Another interesting topic Mr. Steyer addressed were issues surrounding investor redemption and fund liquidity. During last years SRZ conference investor liquidity was the hot topic. Fund preservation during a period of market illiquidity and a fair and orderly liquidation of an investment partnership were major themes that ran through last years presentations. Mr. Steyer struck a more conciliatory tone of investor accommodation. He confessed his dislike for the use of “gates” as a way to control the exit of capital from a fund. In its place he offered a new fund structure he referred to as a “strip” to allocate portfolio positions to redeeming partners in proportion to the overall funds liquid and illiquid positions. He stated he believed that strategy to be more investor friendly.

Schulte Roth & Zabel has once again demonstrated its market leadership and foresight to an industry clearly in flux, confronting multiple challenges. These challenges will force fund managers to transform their operating culture in response to the sweeping demands of global market pressures, political impetus for regulatory reform and the heightened expectations of increasingly sophisticated investors. The industry could not have a more capable hand at the helm to help it navigate through the jagged rocks and shifting shoals endemic to the alternative investment management marketplace.

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Risk: industry, market, regulatory, political

January 16, 2010 Posted by | commerce, compliance, corruption, hedge funds, investments, legal, off shore, private equity, regulatory, reputational risk, risk management, SEC, sovereign wealth funds | , , , , , , , , , , , , , , , , , , , , , , , , , , , , , , , | 1 Comment

The Black Knight

Sir Allen Stanford

Sir Larceny-A-Lot

Sir Allen Stanford turns out to be no knight in shining armor. He’s just another greedy creep who thought he was entitled to other peoples money.   Sir Allen might just be another garden variety Ponzi Schemer; but compared to Madoff this guy is a piker.   The theft of $8bn is petty larceny compared to Madoff’s massive $50bn swindle.

It is becoming startling clear that we can no longer view these types of events as isolated incidents. Sir Allen may be this weeks poster child for capitalists gone wild; but the shock and awe of audacious financial crime is becoming a consistent lead story on the nightly news.  Public trust in the financial markets is at stake.  If people cannot trust their financial fiduciary the whole system goes down.

The SEC’s reluctance to act on information concerning Madoff irregularities and the announcement that over 500 public firms are being reviewed for possible fraudulent business practices are raising a public outcry for more vigorous oversight and protection.  The swirling rumors of bank insolvencies, nationalizations and news of  their egregious failure to adhere to basic risk management precepts are turning the skeptical taxpayers  into vocal opponents of the TARP program and any future bank bailouts.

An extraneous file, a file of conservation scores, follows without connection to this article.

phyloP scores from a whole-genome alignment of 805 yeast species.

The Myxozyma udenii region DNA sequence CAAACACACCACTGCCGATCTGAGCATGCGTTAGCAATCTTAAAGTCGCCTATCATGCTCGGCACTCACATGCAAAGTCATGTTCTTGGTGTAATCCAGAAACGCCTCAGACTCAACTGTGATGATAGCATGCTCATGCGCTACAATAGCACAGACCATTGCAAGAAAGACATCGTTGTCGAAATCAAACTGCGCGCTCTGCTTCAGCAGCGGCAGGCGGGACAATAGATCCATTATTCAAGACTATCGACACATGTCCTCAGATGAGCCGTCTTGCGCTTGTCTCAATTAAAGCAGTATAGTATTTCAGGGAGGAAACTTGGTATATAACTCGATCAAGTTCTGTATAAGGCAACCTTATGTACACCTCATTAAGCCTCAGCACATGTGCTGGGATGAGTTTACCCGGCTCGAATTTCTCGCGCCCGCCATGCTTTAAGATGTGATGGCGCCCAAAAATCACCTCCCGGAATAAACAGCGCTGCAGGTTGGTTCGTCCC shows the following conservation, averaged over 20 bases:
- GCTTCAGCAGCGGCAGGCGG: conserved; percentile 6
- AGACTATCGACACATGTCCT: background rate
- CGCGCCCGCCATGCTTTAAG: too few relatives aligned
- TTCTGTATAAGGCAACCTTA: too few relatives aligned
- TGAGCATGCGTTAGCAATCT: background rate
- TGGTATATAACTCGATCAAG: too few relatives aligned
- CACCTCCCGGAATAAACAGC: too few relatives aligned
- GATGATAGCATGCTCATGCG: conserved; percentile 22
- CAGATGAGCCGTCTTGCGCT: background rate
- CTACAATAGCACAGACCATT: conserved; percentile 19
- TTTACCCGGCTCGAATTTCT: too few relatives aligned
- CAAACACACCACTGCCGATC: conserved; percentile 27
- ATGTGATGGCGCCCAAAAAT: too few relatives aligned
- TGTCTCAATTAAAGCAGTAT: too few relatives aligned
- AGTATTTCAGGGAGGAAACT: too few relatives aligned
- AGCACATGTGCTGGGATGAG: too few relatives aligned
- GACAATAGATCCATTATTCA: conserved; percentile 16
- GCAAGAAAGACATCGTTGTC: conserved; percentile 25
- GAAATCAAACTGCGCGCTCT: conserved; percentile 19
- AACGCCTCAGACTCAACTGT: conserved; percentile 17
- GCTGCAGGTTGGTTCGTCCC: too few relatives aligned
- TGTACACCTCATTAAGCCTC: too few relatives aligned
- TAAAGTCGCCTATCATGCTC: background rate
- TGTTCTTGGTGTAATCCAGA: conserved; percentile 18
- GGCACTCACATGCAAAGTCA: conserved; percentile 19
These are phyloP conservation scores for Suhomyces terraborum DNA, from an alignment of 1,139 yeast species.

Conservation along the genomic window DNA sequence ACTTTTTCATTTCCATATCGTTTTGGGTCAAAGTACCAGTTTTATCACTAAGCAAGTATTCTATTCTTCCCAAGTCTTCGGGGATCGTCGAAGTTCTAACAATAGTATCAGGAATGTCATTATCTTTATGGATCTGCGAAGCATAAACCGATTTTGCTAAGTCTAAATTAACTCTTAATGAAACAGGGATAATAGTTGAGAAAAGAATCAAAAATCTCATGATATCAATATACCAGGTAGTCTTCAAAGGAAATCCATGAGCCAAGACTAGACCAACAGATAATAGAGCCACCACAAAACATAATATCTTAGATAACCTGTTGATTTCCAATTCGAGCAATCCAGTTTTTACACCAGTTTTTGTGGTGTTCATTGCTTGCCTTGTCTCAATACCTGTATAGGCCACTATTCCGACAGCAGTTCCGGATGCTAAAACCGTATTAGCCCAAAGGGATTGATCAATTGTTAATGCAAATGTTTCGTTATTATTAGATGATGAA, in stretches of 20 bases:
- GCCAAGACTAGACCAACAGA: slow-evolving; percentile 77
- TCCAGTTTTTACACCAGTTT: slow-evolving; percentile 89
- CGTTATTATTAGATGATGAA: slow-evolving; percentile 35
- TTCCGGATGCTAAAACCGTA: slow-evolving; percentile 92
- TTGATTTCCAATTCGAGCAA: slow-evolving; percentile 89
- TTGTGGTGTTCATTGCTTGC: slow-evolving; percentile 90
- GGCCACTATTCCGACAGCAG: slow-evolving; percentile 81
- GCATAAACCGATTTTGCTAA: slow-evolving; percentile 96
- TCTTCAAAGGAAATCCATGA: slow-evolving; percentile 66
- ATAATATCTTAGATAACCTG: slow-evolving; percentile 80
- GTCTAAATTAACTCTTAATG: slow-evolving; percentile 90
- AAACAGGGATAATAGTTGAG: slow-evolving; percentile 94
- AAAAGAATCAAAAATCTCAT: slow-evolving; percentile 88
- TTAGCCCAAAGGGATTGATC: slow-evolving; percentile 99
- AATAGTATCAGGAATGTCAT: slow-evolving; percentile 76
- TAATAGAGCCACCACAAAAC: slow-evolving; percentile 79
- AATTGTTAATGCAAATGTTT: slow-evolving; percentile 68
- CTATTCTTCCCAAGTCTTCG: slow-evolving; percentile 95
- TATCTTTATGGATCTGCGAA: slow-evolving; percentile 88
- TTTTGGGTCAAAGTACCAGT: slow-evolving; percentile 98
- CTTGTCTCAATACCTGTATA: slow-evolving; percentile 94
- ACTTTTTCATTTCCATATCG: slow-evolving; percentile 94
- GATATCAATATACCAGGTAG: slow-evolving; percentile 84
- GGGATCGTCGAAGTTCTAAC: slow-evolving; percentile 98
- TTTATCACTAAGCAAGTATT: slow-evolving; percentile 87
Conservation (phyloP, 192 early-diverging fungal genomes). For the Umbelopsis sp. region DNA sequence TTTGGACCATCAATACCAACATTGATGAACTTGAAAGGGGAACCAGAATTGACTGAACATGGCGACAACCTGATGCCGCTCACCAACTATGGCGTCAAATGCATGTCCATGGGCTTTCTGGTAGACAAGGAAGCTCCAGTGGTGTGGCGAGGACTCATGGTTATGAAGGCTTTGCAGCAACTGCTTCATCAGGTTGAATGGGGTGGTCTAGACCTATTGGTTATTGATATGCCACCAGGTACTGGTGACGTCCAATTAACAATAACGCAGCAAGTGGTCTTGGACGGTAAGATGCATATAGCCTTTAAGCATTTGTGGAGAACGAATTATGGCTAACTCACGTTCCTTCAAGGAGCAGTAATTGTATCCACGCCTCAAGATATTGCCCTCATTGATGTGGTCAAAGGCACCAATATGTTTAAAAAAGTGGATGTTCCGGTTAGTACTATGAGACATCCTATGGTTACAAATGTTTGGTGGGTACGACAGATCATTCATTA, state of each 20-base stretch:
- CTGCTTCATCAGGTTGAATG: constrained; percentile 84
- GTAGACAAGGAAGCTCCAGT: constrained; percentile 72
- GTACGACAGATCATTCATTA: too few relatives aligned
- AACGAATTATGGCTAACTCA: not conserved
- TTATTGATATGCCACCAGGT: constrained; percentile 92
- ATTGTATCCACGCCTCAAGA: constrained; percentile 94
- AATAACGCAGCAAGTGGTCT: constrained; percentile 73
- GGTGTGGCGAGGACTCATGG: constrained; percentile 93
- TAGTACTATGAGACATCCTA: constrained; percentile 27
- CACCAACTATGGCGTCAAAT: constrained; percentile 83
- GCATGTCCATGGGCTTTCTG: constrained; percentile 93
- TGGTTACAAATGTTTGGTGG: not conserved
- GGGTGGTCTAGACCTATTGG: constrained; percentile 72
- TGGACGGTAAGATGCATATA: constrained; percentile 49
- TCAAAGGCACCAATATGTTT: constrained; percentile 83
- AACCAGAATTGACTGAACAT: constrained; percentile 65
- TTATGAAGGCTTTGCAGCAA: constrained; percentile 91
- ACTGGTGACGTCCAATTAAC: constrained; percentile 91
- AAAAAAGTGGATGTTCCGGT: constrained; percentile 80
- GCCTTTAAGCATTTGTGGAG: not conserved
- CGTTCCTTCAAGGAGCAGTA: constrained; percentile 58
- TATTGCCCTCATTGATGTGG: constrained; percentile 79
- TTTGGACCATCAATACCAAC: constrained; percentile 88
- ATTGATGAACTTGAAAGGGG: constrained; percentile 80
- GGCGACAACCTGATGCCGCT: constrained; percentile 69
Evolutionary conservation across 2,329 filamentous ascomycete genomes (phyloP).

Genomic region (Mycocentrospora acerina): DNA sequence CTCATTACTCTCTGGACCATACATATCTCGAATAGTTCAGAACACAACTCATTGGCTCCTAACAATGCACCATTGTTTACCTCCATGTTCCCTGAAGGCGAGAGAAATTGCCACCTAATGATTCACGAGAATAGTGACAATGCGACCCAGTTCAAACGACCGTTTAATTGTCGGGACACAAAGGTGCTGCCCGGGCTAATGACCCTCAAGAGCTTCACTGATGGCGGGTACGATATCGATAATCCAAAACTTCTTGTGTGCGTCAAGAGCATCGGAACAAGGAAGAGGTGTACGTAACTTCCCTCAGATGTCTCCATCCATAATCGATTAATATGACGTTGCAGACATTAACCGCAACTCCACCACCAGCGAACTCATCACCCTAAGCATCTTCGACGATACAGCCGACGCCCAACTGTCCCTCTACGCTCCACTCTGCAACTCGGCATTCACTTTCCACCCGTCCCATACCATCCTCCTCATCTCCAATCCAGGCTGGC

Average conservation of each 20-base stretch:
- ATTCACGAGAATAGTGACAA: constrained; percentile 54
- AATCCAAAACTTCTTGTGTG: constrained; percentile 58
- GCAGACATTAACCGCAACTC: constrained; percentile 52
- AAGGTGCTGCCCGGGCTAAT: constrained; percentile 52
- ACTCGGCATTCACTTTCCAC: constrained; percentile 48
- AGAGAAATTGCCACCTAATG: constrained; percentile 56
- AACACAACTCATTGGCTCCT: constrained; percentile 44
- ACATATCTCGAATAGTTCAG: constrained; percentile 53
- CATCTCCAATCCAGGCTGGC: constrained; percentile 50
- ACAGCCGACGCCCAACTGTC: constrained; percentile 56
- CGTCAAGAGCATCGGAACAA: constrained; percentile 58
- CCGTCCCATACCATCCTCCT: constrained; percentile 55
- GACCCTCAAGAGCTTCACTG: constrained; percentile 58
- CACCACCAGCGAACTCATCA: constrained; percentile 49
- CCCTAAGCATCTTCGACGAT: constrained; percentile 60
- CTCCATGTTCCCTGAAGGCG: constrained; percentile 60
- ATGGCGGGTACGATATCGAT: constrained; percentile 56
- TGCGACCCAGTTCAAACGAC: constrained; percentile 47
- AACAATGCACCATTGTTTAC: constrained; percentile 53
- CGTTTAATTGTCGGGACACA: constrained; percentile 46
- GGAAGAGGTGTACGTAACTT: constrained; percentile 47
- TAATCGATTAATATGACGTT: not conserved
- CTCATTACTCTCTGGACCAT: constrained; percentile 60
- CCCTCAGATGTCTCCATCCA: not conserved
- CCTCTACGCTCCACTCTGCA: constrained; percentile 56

The allegations that UBS marketed a tax evasion scheme to attract over 50,000 US clients to their private banking business with the promise that it would shield them from onerous tax liabilities may be the straw that breaks the camels back.   US taxpayers are struggling from the burdensome pain of high taxes they dutifully pay.   They are confused and frightened by the orgy of government spending and how the financial industry bailouts will effect them.  The credit crisis and the stunning losses people incurred in their retirement and investment portfolios is casting widening doubt about the trustworthiness of the banking system.  Citizens are urging their elected representatives that all financial service providers must come under a microscope of  scrutiny and oversight.  Consumers want assurances that all fiduciaries are sound.  Taxpayers are demanding that regulators insist that financial institutions provide a level of transparency to assure consumers that they are in compliance with all regulatory mandates, have a program of risk management controls and offer proof of an ethical corporate governance program.

The US tax payer has made it clear that they can no longer shoulder an egregious tax burden that continues to finance insolvent financial institutions that failed miserably to manage risk or comply with the barest minimum standards of proper corporate governance.

The allegations that surfaced suggesting that Sanford Financial may be linked to money laundering for Latin American drug cartels through The Bank of Antigua and related banking enterprises in Venezuela and Ecuador is sure to usher in a new era of aggressive enforcement initiatives by regulators.   The practice of  selling worthless CDs to retail investors that promised high rates of interest is the tip of the spear in a sophisticated money laundering scheme.  This will create some added urgency for regulators to conduct an in depth reviews of financial institutions AML compliance programs.  Examiners will aggressively pursue fund managers  to determine that Know Your Customer (KYC), Customer Identification Procedures (CIP) and Politically Exposed People  (PEP) programs are meeting acceptable standards to detect and deter money laundering.  Of  particular concern will be hedge fund complexes with incorporated off shore structures.  To be sure, examiners will liberally interpret and claim jurisdictional nexus on all offshore structures linked to US domiciled funds.  The US Treasury coffers are bare and it will look to collect taxes on any revenue sources it deems as taxable.

Financial institutions need to demonstrate to counter parties,  regulators, SROs and most importantly investors; that they have a sound risk management program in place that protects the funds investors against all classes of operational risk.    Sum2 offers an AML audit program fund managers use to maintain compliance standards  that  demonstrate program excellence to regulators and investors.

You can believe the examiners are sharpening their spears.  Looking to bag a kill and make an example of wayward managers with lax compliance controls.  Be ready, be vigilant and be prepared.

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Risk: money laundering, regulatory, operations, reputation

February 23, 2009 Posted by | AML, hedge funds, Madoff, off shore, operations, regulatory, reputation | , , , , , , , , | Leave a comment